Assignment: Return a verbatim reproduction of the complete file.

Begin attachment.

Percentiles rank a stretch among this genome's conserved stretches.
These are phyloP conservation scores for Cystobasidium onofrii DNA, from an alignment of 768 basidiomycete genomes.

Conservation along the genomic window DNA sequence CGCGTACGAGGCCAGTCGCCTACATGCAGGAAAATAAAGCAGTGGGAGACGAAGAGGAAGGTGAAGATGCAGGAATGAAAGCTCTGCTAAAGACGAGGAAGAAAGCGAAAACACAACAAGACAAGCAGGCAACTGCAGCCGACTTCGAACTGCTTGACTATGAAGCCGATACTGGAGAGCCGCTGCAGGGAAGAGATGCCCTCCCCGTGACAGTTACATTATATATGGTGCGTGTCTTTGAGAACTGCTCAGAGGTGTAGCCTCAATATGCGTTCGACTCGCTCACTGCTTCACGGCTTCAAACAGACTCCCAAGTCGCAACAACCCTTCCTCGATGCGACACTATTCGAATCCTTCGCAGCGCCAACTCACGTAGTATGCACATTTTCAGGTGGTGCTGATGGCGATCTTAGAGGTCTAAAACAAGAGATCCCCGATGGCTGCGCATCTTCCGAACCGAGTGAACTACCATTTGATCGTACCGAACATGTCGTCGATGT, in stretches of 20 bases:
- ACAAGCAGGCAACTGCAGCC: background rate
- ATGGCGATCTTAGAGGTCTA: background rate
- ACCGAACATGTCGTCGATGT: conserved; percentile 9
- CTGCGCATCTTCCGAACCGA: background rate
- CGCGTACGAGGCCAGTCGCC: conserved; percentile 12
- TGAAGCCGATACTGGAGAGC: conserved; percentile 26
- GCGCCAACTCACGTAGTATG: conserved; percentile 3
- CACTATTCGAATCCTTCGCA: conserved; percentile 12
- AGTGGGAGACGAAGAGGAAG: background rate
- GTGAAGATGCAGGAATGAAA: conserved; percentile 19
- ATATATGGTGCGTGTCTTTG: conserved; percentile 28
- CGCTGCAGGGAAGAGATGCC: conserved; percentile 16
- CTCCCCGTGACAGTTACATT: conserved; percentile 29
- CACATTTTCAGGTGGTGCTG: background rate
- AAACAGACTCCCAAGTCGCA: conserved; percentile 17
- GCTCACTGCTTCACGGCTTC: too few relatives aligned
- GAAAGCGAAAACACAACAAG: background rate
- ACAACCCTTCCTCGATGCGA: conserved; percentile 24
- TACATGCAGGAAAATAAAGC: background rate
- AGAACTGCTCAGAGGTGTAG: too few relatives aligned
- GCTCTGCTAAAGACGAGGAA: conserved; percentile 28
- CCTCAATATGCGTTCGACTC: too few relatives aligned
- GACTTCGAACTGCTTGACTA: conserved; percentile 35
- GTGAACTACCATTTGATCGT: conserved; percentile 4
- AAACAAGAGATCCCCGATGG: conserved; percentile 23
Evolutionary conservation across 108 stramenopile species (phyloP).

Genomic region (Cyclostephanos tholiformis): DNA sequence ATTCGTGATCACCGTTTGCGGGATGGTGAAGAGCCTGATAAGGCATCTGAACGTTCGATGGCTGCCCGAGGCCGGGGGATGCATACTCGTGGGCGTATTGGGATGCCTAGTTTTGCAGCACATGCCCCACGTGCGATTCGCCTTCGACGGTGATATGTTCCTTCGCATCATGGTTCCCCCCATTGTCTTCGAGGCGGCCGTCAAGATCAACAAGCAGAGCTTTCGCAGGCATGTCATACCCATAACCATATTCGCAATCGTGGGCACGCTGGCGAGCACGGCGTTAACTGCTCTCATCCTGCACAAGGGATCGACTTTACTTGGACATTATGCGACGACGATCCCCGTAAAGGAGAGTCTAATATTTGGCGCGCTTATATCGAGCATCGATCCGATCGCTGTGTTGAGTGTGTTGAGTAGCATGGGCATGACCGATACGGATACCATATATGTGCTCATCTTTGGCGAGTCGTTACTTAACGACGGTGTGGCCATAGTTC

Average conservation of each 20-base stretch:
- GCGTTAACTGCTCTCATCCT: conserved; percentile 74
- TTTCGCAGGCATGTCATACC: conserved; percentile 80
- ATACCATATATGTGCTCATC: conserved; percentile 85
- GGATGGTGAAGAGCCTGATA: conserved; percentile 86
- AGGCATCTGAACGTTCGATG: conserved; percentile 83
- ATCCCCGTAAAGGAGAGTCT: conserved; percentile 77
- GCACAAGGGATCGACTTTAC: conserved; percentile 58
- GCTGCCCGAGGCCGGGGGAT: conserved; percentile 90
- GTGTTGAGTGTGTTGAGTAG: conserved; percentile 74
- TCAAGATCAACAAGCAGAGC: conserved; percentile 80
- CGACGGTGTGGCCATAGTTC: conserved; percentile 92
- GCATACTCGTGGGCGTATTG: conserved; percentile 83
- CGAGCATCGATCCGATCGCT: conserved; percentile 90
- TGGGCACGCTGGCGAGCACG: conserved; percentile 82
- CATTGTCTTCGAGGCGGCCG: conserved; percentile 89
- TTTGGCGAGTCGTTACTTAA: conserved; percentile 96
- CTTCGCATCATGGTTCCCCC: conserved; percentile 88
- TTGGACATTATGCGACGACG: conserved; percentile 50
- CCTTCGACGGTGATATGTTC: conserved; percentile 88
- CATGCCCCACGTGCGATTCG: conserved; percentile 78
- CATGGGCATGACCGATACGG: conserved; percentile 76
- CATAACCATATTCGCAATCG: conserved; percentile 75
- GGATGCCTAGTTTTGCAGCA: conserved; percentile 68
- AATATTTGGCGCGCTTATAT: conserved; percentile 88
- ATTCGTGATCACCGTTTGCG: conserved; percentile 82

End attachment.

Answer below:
Percentiles rank a stretch among this genome's conserved stretches.
These are phyloP conservation scores for Cystobasidium onofrii DNA, from an alignment of 768 basidiomycete genomes.

Conservation along the genomic window DNA sequence CGCGTACGAGGCCAGTCGCCTACATGCAGGAAAATAAAGCAGTGGGAGACGAAGAGGAAGGTGAAGATGCAGGAATGAAAGCTCTGCTAAAGACGAGGAAGAAAGCGAAAACACAACAAGACAAGCAGGCAACTGCAGCCGACTTCGAACTGCTTGACTATGAAGCCGATACTGGAGAGCCGCTGCAGGGAAGAGATGCCCTCCCCGTGACAGTTACATTATATATGGTGCGTGTCTTTGAGAACTGCTCAGAGGTGTAGCCTCAATATGCGTTCGACTCGCTCACTGCTTCACGGCTTCAAACAGACTCCCAAGTCGCAACAACCCTTCCTCGATGCGACACTATTCGAATCCTTCGCAGCGCCAACTCACGTAGTATGCACATTTTCAGGTGGTGCTGATGGCGATCTTAGAGGTCTAAAACAAGAGATCCCCGATGGCTGCGCATCTTCCGAACCGAGTGAACTACCATTTGATCGTACCGAACATGTCGTCGATGT, in stretches of 20 bases:
- ACAAGCAGGCAACTGCAGCC: background rate
- ATGGCGATCTTAGAGGTCTA: background rate
- ACCGAACATGTCGTCGATGT: conserved; percentile 9
- CTGCGCATCTTCCGAACCGA: background rate
- CGCGTACGAGGCCAGTCGCC: conserved; percentile 12
- TGAAGCCGATACTGGAGAGC: conserved; percentile 26
- GCGCCAACTCACGTAGTATG: conserved; percentile 3
- CACTATTCGAATCCTTCGCA: conserved; percentile 12
- AGTGGGAGACGAAGAGGAAG: background rate
- GTGAAGATGCAGGAATGAAA: conserved; percentile 19
- ATATATGGTGCGTGTCTTTG: conserved; percentile 28
- CGCTGCAGGGAAGAGATGCC: conserved; percentile 16
- CTCCCCGTGACAGTTACATT: conserved; percentile 29
- CACATTTTCAGGTGGTGCTG: background rate
- AAACAGACTCCCAAGTCGCA: conserved; percentile 17
- GCTCACTGCTTCACGGCTTC: too few relatives aligned
- GAAAGCGAAAACACAACAAG: background rate
- ACAACCCTTCCTCGATGCGA: conserved; percentile 24
- TACATGCAGGAAAATAAAGC: background rate
- AGAACTGCTCAGAGGTGTAG: too few relatives aligned
- GCTCTGCTAAAGACGAGGAA: conserved; percentile 28
- CCTCAATATGCGTTCGACTC: too few relatives aligned
- GACTTCGAACTGCTTGACTA: conserved; percentile 35
- GTGAACTACCATTTGATCGT: conserved; percentile 4
- AAACAAGAGATCCCCGATGG: conserved; percentile 23
Evolutionary conservation across 108 stramenopile species (phyloP).

Genomic region (Cyclostephanos tholiformis): DNA sequence ATTCGTGATCACCGTTTGCGGGATGGTGAAGAGCCTGATAAGGCATCTGAACGTTCGATGGCTGCCCGAGGCCGGGGGATGCATACTCGTGGGCGTATTGGGATGCCTAGTTTTGCAGCACATGCCCCACGTGCGATTCGCCTTCGACGGTGATATGTTCCTTCGCATCATGGTTCCCCCCATTGTCTTCGAGGCGGCCGTCAAGATCAACAAGCAGAGCTTTCGCAGGCATGTCATACCCATAACCATATTCGCAATCGTGGGCACGCTGGCGAGCACGGCGTTAACTGCTCTCATCCTGCACAAGGGATCGACTTTACTTGGACATTATGCGACGACGATCCCCGTAAAGGAGAGTCTAATATTTGGCGCGCTTATATCGAGCATCGATCCGATCGCTGTGTTGAGTGTGTTGAGTAGCATGGGCATGACCGATACGGATACCATATATGTGCTCATCTTTGGCGAGTCGTTACTTAACGACGGTGTGGCCATAGTTC

Average conservation of each 20-base stretch:
- GCGTTAACTGCTCTCATCCT: conserved; percentile 74
- TTTCGCAGGCATGTCATACC: conserved; percentile 80
- ATACCATATATGTGCTCATC: conserved; percentile 85
- GGATGGTGAAGAGCCTGATA: conserved; percentile 86
- AGGCATCTGAACGTTCGATG: conserved; percentile 83
- ATCCCCGTAAAGGAGAGTCT: conserved; percentile 77
- GCACAAGGGATCGACTTTAC: conserved; percentile 58
- GCTGCCCGAGGCCGGGGGAT: conserved; percentile 90
- GTGTTGAGTGTGTTGAGTAG: conserved; percentile 74
- TCAAGATCAACAAGCAGAGC: conserved; percentile 80
- CGACGGTGTGGCCATAGTTC: conserved; percentile 92
- GCATACTCGTGGGCGTATTG: conserved; percentile 83
- CGAGCATCGATCCGATCGCT: conserved; percentile 90
- TGGGCACGCTGGCGAGCACG: conserved; percentile 82
- CATTGTCTTCGAGGCGGCCG: conserved; percentile 89
- TTTGGCGAGTCGTTACTTAA: conserved; percentile 96
- CTTCGCATCATGGTTCCCCC: conserved; percentile 88
- TTGGACATTATGCGACGACG: conserved; percentile 50
- CCTTCGACGGTGATATGTTC: conserved; percentile 88
- CATGCCCCACGTGCGATTCG: conserved; percentile 78
- CATGGGCATGACCGATACGG: conserved; percentile 76
- CATAACCATATTCGCAATCG: conserved; percentile 75
- GGATGCCTAGTTTTGCAGCA: conserved; percentile 68
- AATATTTGGCGCGCTTATAT: conserved; percentile 88
- ATTCGTGATCACCGTTTGCG: conserved; percentile 82